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Can The Irs Go After An LLC?

Can The Irs Go After An LLC?

Yes, the Internal Revenue Service (IRS) can go after an LLC (Limited Liability Company) if the LLC owes taxes, has unpaid tax liabilities, or is non-compliant with tax regulations. While an LLC provides limited liability protection to its owners (members), it does not shield the business from its tax obligations.

Here are some key points to consider:

  1. Pass-Through Taxation: Most LLCs are treated as pass-through entities for tax purposes. This means that the profits and losses of the LLC “pass through” to the individual members’ tax returns. If the LLC owes taxes, those tax liabilities can be passed through to the members, and the IRS can pursue collections from the individual members.
  2. Unpaid Employment Taxes: If an LLC has employees, it is responsible for withholding and remitting payroll taxes, including federal income tax, Social Security, and Medicare taxes. The IRS can take legal action against the LLC if these employment taxes are not paid.
  3. Tax Liens and Levies: The IRS can place tax liens on the LLC’s assets or bank accounts to secure payment of outstanding tax debts. In extreme cases, the IRS can also issue levies, which allow them to seize the LLC’s assets or bank accounts to satisfy tax liabilities.
  4. Limited Liability Protection: While the members of an LLC have limited liability, protecting their personal assets from business debts and legal liabilities, this protection does not extend to personal tax debts. If a member is personally liable for certain tax debts, their personal assets may be at risk.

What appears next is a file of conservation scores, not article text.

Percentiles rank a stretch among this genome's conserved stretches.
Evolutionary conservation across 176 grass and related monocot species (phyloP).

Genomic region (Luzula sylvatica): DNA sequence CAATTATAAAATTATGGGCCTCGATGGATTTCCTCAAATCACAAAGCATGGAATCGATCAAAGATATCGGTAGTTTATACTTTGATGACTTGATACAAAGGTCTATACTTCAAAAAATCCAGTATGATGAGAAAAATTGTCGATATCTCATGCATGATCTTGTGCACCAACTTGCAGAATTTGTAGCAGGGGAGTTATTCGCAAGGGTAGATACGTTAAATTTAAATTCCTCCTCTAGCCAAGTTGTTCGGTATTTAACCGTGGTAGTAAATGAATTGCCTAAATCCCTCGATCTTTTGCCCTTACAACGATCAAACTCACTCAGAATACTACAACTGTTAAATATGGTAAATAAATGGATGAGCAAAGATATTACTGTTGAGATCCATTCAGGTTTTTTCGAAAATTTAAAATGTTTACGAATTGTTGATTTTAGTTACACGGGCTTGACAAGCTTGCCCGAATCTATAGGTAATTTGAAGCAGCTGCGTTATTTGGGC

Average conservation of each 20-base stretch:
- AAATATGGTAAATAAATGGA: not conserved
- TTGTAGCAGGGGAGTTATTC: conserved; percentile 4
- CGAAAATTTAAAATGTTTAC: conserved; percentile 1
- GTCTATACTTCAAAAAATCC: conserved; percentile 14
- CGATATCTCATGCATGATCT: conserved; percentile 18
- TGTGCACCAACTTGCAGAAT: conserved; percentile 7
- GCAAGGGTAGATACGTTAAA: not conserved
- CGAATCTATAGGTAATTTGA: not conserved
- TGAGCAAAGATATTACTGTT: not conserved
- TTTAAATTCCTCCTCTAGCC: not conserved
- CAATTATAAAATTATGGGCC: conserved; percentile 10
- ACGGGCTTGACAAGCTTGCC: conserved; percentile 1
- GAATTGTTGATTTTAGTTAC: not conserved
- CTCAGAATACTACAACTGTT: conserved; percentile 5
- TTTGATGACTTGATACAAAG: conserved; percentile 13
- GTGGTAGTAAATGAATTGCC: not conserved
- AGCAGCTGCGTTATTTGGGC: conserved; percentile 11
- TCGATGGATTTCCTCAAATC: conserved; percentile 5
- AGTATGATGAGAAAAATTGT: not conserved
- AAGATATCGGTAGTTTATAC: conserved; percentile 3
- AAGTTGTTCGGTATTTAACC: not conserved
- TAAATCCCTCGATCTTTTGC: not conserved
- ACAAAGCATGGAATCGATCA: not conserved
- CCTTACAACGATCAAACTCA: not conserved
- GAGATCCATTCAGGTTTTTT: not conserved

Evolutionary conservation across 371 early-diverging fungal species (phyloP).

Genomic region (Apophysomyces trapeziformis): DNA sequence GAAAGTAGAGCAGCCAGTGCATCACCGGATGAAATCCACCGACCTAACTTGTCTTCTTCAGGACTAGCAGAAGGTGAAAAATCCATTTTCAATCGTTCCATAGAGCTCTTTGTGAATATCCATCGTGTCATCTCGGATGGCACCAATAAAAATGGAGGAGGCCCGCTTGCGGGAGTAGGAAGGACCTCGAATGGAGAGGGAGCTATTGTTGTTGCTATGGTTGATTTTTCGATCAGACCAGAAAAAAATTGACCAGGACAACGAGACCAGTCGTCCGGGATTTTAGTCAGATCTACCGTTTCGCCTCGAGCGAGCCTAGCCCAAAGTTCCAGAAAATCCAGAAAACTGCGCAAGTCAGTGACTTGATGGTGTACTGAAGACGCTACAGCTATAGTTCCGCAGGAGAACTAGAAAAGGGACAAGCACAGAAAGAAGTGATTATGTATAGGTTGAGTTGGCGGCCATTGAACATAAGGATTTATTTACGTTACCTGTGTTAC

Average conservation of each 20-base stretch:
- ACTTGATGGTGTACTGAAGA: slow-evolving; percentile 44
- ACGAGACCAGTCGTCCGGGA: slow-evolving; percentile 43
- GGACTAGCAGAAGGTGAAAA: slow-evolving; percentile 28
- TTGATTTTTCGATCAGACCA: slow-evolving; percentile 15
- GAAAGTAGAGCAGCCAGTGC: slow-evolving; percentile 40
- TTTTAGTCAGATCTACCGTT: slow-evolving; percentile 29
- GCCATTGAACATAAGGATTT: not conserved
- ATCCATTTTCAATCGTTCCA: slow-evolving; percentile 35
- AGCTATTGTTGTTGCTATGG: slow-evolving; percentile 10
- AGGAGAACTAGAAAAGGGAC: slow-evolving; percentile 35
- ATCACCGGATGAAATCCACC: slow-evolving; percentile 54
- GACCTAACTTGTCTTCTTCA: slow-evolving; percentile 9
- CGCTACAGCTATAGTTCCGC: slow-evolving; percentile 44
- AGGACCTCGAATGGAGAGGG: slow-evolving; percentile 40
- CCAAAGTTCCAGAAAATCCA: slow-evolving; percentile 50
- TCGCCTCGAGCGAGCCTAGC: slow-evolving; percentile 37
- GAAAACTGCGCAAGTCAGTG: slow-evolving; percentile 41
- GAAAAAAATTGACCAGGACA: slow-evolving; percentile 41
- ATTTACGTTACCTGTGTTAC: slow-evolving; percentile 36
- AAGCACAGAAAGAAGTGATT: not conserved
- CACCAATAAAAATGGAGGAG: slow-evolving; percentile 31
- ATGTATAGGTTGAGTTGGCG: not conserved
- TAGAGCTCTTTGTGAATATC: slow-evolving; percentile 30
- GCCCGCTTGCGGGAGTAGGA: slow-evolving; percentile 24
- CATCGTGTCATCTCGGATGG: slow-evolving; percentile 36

5. IRS Penalties and Interest: The IRS may impose penalties and interest on overdue tax payments, which can accumulate over time and increase the overall tax liability.
  6. Bankruptcy: In some cases, an LLC facing insurmountable tax debts may consider bankruptcy as an option. Depending on the type of bankruptcy (Chapter 7 or Chapter 11), the LLC may undergo liquidation or reorganization to address tax obligations.

It’s crucial for LLCs to maintain good tax compliance, including filing tax returns, making estimated tax payments, and meeting all tax obligations promptly. If an LLC is unable to meet its tax obligations, it should consider seeking professional guidance from tax advisors, accountants, or tax attorneys to explore options for resolving the issue, negotiating with the IRS, and avoiding legal action.